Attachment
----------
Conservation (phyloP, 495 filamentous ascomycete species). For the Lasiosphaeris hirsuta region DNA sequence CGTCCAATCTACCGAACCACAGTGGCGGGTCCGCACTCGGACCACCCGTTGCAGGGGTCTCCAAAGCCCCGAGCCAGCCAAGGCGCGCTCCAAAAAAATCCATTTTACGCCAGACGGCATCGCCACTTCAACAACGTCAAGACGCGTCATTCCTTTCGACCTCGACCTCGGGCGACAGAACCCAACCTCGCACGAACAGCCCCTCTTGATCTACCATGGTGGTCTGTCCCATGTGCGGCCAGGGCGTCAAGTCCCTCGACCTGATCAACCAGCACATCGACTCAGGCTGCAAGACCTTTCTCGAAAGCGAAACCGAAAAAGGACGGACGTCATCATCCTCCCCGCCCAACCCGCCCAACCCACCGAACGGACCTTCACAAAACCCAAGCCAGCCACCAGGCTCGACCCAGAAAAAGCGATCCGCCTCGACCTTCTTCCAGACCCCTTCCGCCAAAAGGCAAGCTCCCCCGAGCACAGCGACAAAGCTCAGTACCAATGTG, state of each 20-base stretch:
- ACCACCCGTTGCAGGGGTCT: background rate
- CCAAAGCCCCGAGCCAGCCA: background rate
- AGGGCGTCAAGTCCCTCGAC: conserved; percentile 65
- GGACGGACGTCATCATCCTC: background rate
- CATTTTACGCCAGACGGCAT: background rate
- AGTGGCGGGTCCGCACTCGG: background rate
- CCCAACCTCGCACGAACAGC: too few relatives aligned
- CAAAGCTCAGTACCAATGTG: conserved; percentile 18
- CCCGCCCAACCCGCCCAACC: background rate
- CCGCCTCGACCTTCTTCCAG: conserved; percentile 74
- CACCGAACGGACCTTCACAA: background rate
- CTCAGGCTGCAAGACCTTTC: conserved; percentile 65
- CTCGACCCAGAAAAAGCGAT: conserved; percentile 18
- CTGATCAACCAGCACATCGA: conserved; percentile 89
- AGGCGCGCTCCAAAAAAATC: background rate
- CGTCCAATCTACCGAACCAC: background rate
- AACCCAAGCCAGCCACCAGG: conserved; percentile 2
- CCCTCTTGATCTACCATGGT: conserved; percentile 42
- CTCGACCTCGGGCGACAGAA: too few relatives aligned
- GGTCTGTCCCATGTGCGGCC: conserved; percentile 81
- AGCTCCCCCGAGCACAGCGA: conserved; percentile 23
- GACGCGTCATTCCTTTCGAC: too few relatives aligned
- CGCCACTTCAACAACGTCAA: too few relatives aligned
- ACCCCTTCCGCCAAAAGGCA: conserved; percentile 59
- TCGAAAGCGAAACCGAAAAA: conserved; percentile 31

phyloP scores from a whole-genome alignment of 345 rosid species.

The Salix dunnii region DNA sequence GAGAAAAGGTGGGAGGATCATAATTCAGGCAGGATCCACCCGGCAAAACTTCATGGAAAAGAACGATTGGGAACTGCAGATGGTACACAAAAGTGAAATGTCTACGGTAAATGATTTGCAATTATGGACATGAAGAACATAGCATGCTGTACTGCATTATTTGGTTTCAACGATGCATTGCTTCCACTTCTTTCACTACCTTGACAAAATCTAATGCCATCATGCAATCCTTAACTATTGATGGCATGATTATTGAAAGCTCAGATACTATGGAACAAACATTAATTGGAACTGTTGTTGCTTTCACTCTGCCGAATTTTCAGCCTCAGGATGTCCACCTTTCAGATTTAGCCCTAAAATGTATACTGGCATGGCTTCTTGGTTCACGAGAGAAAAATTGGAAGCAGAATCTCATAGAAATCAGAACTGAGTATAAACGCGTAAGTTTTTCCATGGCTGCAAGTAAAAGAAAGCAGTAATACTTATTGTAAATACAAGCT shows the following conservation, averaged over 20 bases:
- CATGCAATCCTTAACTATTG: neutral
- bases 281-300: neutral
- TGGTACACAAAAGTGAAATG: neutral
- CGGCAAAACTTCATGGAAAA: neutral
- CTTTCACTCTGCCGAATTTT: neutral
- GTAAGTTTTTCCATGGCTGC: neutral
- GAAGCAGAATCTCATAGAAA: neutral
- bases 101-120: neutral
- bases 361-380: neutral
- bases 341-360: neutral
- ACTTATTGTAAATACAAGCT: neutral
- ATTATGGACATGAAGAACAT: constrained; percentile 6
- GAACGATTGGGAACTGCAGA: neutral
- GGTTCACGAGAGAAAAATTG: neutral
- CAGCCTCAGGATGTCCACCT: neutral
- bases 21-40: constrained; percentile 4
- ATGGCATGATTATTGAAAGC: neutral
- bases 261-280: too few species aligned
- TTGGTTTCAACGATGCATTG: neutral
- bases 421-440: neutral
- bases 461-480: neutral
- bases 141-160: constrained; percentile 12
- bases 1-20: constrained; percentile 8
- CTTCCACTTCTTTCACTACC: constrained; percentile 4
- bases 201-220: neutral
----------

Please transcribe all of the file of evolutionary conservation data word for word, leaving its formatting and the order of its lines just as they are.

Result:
Conservation (phyloP, 495 filamentous ascomycete species). For the Lasiosphaeris hirsuta region DNA sequence CGTCCAATCTACCGAACCACAGTGGCGGGTCCGCACTCGGACCACCCGTTGCAGGGGTCTCCAAAGCCCCGAGCCAGCCAAGGCGCGCTCCAAAAAAATCCATTTTACGCCAGACGGCATCGCCACTTCAACAACGTCAAGACGCGTCATTCCTTTCGACCTCGACCTCGGGCGACAGAACCCAACCTCGCACGAACAGCCCCTCTTGATCTACCATGGTGGTCTGTCCCATGTGCGGCCAGGGCGTCAAGTCCCTCGACCTGATCAACCAGCACATCGACTCAGGCTGCAAGACCTTTCTCGAAAGCGAAACCGAAAAAGGACGGACGTCATCATCCTCCCCGCCCAACCCGCCCAACCCACCGAACGGACCTTCACAAAACCCAAGCCAGCCACCAGGCTCGACCCAGAAAAAGCGATCCGCCTCGACCTTCTTCCAGACCCCTTCCGCCAAAAGGCAAGCTCCCCCGAGCACAGCGACAAAGCTCAGTACCAATGTG, state of each 20-base stretch:
- ACCACCCGTTGCAGGGGTCT: background rate
- CCAAAGCCCCGAGCCAGCCA: background rate
- AGGGCGTCAAGTCCCTCGAC: conserved; percentile 65
- GGACGGACGTCATCATCCTC: background rate
- CATTTTACGCCAGACGGCAT: background rate
- AGTGGCGGGTCCGCACTCGG: background rate
- CCCAACCTCGCACGAACAGC: too few relatives aligned
- CAAAGCTCAGTACCAATGTG: conserved; percentile 18
- CCCGCCCAACCCGCCCAACC: background rate
- CCGCCTCGACCTTCTTCCAG: conserved; percentile 74
- CACCGAACGGACCTTCACAA: background rate
- CTCAGGCTGCAAGACCTTTC: conserved; percentile 65
- CTCGACCCAGAAAAAGCGAT: conserved; percentile 18
- CTGATCAACCAGCACATCGA: conserved; percentile 89
- AGGCGCGCTCCAAAAAAATC: background rate
- CGTCCAATCTACCGAACCAC: background rate
- AACCCAAGCCAGCCACCAGG: conserved; percentile 2
- CCCTCTTGATCTACCATGGT: conserved; percentile 42
- CTCGACCTCGGGCGACAGAA: too few relatives aligned
- GGTCTGTCCCATGTGCGGCC: conserved; percentile 81
- AGCTCCCCCGAGCACAGCGA: conserved; percentile 23
- GACGCGTCATTCCTTTCGAC: too few relatives aligned
- CGCCACTTCAACAACGTCAA: too few relatives aligned
- ACCCCTTCCGCCAAAAGGCA: conserved; percentile 59
- TCGAAAGCGAAACCGAAAAA: conserved; percentile 31

phyloP scores from a whole-genome alignment of 345 rosid species.

The Salix dunnii region DNA sequence GAGAAAAGGTGGGAGGATCATAATTCAGGCAGGATCCACCCGGCAAAACTTCATGGAAAAGAACGATTGGGAACTGCAGATGGTACACAAAAGTGAAATGTCTACGGTAAATGATTTGCAATTATGGACATGAAGAACATAGCATGCTGTACTGCATTATTTGGTTTCAACGATGCATTGCTTCCACTTCTTTCACTACCTTGACAAAATCTAATGCCATCATGCAATCCTTAACTATTGATGGCATGATTATTGAAAGCTCAGATACTATGGAACAAACATTAATTGGAACTGTTGTTGCTTTCACTCTGCCGAATTTTCAGCCTCAGGATGTCCACCTTTCAGATTTAGCCCTAAAATGTATACTGGCATGGCTTCTTGGTTCACGAGAGAAAAATTGGAAGCAGAATCTCATAGAAATCAGAACTGAGTATAAACGCGTAAGTTTTTCCATGGCTGCAAGTAAAAGAAAGCAGTAATACTTATTGTAAATACAAGCT shows the following conservation, averaged over 20 bases:
- CATGCAATCCTTAACTATTG: neutral
- bases 281-300: neutral
- TGGTACACAAAAGTGAAATG: neutral
- CGGCAAAACTTCATGGAAAA: neutral
- CTTTCACTCTGCCGAATTTT: neutral
- GTAAGTTTTTCCATGGCTGC: neutral
- GAAGCAGAATCTCATAGAAA: neutral
- bases 101-120: neutral
- bases 361-380: neutral
- bases 341-360: neutral
- ACTTATTGTAAATACAAGCT: neutral
- ATTATGGACATGAAGAACAT: constrained; percentile 6
- GAACGATTGGGAACTGCAGA: neutral
- GGTTCACGAGAGAAAAATTG: neutral
- CAGCCTCAGGATGTCCACCT: neutral
- bases 21-40: constrained; percentile 4
- ATGGCATGATTATTGAAAGC: neutral
- bases 261-280: too few species aligned
- TTGGTTTCAACGATGCATTG: neutral
- bases 421-440: neutral
- bases 461-480: neutral
- bases 141-160: constrained; percentile 12
- bases 1-20: constrained; percentile 8
- CTTCCACTTCTTTCACTACC: constrained; percentile 4
- bases 201-220: neutral